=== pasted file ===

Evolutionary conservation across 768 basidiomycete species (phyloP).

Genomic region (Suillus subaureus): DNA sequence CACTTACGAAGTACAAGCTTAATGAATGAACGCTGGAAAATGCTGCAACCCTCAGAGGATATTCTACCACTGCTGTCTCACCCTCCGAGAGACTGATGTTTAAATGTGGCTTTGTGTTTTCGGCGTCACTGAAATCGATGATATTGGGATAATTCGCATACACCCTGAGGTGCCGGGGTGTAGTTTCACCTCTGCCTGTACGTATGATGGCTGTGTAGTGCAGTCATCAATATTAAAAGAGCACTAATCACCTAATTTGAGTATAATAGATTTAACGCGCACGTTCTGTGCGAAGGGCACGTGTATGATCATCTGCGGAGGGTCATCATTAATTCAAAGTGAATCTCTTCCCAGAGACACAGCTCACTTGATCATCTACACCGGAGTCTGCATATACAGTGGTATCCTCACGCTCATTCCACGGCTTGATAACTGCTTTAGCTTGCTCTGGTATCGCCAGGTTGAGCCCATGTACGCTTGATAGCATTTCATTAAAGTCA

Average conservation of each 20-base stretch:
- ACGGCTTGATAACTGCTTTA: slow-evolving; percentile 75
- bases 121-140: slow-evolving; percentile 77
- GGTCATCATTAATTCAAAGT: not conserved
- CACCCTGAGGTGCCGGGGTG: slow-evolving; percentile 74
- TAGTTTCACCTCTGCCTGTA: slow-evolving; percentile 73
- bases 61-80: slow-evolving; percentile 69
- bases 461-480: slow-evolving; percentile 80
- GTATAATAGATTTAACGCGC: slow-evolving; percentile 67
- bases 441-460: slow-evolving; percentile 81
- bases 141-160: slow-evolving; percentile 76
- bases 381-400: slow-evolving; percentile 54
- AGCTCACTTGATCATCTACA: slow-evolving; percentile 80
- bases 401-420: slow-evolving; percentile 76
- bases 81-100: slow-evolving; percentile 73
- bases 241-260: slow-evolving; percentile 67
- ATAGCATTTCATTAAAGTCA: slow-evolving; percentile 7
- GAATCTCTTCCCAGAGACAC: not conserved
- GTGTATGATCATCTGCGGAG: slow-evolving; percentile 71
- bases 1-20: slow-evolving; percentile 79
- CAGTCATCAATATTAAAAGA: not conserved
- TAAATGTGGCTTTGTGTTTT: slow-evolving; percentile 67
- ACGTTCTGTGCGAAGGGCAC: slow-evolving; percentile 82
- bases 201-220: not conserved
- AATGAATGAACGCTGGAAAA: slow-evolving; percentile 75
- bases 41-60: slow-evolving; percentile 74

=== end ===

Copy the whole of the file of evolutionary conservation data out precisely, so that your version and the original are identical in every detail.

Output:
Evolutionary conservation across 768 basidiomycete species (phyloP).

Genomic region (Suillus subaureus): DNA sequence CACTTACGAAGTACAAGCTTAATGAATGAACGCTGGAAAATGCTGCAACCCTCAGAGGATATTCTACCACTGCTGTCTCACCCTCCGAGAGACTGATGTTTAAATGTGGCTTTGTGTTTTCGGCGTCACTGAAATCGATGATATTGGGATAATTCGCATACACCCTGAGGTGCCGGGGTGTAGTTTCACCTCTGCCTGTACGTATGATGGCTGTGTAGTGCAGTCATCAATATTAAAAGAGCACTAATCACCTAATTTGAGTATAATAGATTTAACGCGCACGTTCTGTGCGAAGGGCACGTGTATGATCATCTGCGGAGGGTCATCATTAATTCAAAGTGAATCTCTTCCCAGAGACACAGCTCACTTGATCATCTACACCGGAGTCTGCATATACAGTGGTATCCTCACGCTCATTCCACGGCTTGATAACTGCTTTAGCTTGCTCTGGTATCGCCAGGTTGAGCCCATGTACGCTTGATAGCATTTCATTAAAGTCA

Average conservation of each 20-base stretch:
- ACGGCTTGATAACTGCTTTA: slow-evolving; percentile 75
- bases 121-140: slow-evolving; percentile 77
- GGTCATCATTAATTCAAAGT: not conserved
- CACCCTGAGGTGCCGGGGTG: slow-evolving; percentile 74
- TAGTTTCACCTCTGCCTGTA: slow-evolving; percentile 73
- bases 61-80: slow-evolving; percentile 69
- bases 461-480: slow-evolving; percentile 80
- GTATAATAGATTTAACGCGC: slow-evolving; percentile 67
- bases 441-460: slow-evolving; percentile 81
- bases 141-160: slow-evolving; percentile 76
- bases 381-400: slow-evolving; percentile 54
- AGCTCACTTGATCATCTACA: slow-evolving; percentile 80
- bases 401-420: slow-evolving; percentile 76
- bases 81-100: slow-evolving; percentile 73
- bases 241-260: slow-evolving; percentile 67
- ATAGCATTTCATTAAAGTCA: slow-evolving; percentile 7
- GAATCTCTTCCCAGAGACAC: not conserved
- GTGTATGATCATCTGCGGAG: slow-evolving; percentile 71
- bases 1-20: slow-evolving; percentile 79
- CAGTCATCAATATTAAAAGA: not conserved
- TAAATGTGGCTTTGTGTTTT: slow-evolving; percentile 67
- ACGTTCTGTGCGAAGGGCAC: slow-evolving; percentile 82
- bases 201-220: not conserved
- AATGAATGAACGCTGGAAAA: slow-evolving; percentile 75
- bases 41-60: slow-evolving; percentile 74